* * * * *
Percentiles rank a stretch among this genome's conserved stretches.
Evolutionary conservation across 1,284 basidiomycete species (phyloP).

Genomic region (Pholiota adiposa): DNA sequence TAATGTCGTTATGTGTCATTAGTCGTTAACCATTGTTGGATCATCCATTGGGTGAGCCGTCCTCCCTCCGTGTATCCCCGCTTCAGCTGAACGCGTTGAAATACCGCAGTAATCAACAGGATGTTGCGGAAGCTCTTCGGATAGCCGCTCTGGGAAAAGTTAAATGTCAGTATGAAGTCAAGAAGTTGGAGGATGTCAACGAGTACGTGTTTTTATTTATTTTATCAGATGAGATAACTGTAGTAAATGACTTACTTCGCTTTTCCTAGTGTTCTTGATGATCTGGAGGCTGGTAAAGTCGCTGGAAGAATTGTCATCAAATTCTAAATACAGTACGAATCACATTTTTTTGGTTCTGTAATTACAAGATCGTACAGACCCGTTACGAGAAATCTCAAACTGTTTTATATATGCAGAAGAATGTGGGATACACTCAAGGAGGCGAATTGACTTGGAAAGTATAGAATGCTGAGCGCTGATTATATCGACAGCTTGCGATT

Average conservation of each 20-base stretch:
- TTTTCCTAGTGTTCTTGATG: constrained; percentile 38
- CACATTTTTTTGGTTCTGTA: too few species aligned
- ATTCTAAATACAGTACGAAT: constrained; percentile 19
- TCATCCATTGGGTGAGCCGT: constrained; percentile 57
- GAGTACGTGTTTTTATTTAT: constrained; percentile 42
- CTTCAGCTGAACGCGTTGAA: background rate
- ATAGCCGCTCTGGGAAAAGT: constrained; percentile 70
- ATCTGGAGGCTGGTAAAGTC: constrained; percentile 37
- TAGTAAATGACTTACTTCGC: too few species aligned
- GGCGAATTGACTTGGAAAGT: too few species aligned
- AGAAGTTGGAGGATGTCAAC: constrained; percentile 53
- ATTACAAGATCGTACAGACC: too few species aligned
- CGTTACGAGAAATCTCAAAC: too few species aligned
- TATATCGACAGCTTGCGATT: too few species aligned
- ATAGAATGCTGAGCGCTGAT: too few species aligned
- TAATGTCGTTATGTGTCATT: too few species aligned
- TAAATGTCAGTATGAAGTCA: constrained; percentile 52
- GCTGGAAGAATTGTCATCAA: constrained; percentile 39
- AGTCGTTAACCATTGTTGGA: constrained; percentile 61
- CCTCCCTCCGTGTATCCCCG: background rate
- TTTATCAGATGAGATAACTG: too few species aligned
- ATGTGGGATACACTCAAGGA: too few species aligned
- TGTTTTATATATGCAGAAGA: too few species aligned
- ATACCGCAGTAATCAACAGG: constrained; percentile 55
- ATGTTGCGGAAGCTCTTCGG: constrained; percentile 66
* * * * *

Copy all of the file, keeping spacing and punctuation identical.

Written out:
Percentiles rank a stretch among this genome's conserved stretches.
Evolutionary conservation across 1,284 basidiomycete species (phyloP).

Genomic region (Pholiota adiposa): DNA sequence TAATGTCGTTATGTGTCATTAGTCGTTAACCATTGTTGGATCATCCATTGGGTGAGCCGTCCTCCCTCCGTGTATCCCCGCTTCAGCTGAACGCGTTGAAATACCGCAGTAATCAACAGGATGTTGCGGAAGCTCTTCGGATAGCCGCTCTGGGAAAAGTTAAATGTCAGTATGAAGTCAAGAAGTTGGAGGATGTCAACGAGTACGTGTTTTTATTTATTTTATCAGATGAGATAACTGTAGTAAATGACTTACTTCGCTTTTCCTAGTGTTCTTGATGATCTGGAGGCTGGTAAAGTCGCTGGAAGAATTGTCATCAAATTCTAAATACAGTACGAATCACATTTTTTTGGTTCTGTAATTACAAGATCGTACAGACCCGTTACGAGAAATCTCAAACTGTTTTATATATGCAGAAGAATGTGGGATACACTCAAGGAGGCGAATTGACTTGGAAAGTATAGAATGCTGAGCGCTGATTATATCGACAGCTTGCGATT

Average conservation of each 20-base stretch:
- TTTTCCTAGTGTTCTTGATG: constrained; percentile 38
- CACATTTTTTTGGTTCTGTA: too few species aligned
- ATTCTAAATACAGTACGAAT: constrained; percentile 19
- TCATCCATTGGGTGAGCCGT: constrained; percentile 57
- GAGTACGTGTTTTTATTTAT: constrained; percentile 42
- CTTCAGCTGAACGCGTTGAA: background rate
- ATAGCCGCTCTGGGAAAAGT: constrained; percentile 70
- ATCTGGAGGCTGGTAAAGTC: constrained; percentile 37
- TAGTAAATGACTTACTTCGC: too few species aligned
- GGCGAATTGACTTGGAAAGT: too few species aligned
- AGAAGTTGGAGGATGTCAAC: constrained; percentile 53
- ATTACAAGATCGTACAGACC: too few species aligned
- CGTTACGAGAAATCTCAAAC: too few species aligned
- TATATCGACAGCTTGCGATT: too few species aligned
- ATAGAATGCTGAGCGCTGAT: too few species aligned
- TAATGTCGTTATGTGTCATT: too few species aligned
- TAAATGTCAGTATGAAGTCA: constrained; percentile 52
- GCTGGAAGAATTGTCATCAA: constrained; percentile 39
- AGTCGTTAACCATTGTTGGA: constrained; percentile 61
- CCTCCCTCCGTGTATCCCCG: background rate
- TTTATCAGATGAGATAACTG: too few species aligned
- ATGTGGGATACACTCAAGGA: too few species aligned
- TGTTTTATATATGCAGAAGA: too few species aligned
- ATACCGCAGTAATCAACAGG: constrained; percentile 55
- ATGTTGCGGAAGCTCTTCGG: constrained; percentile 66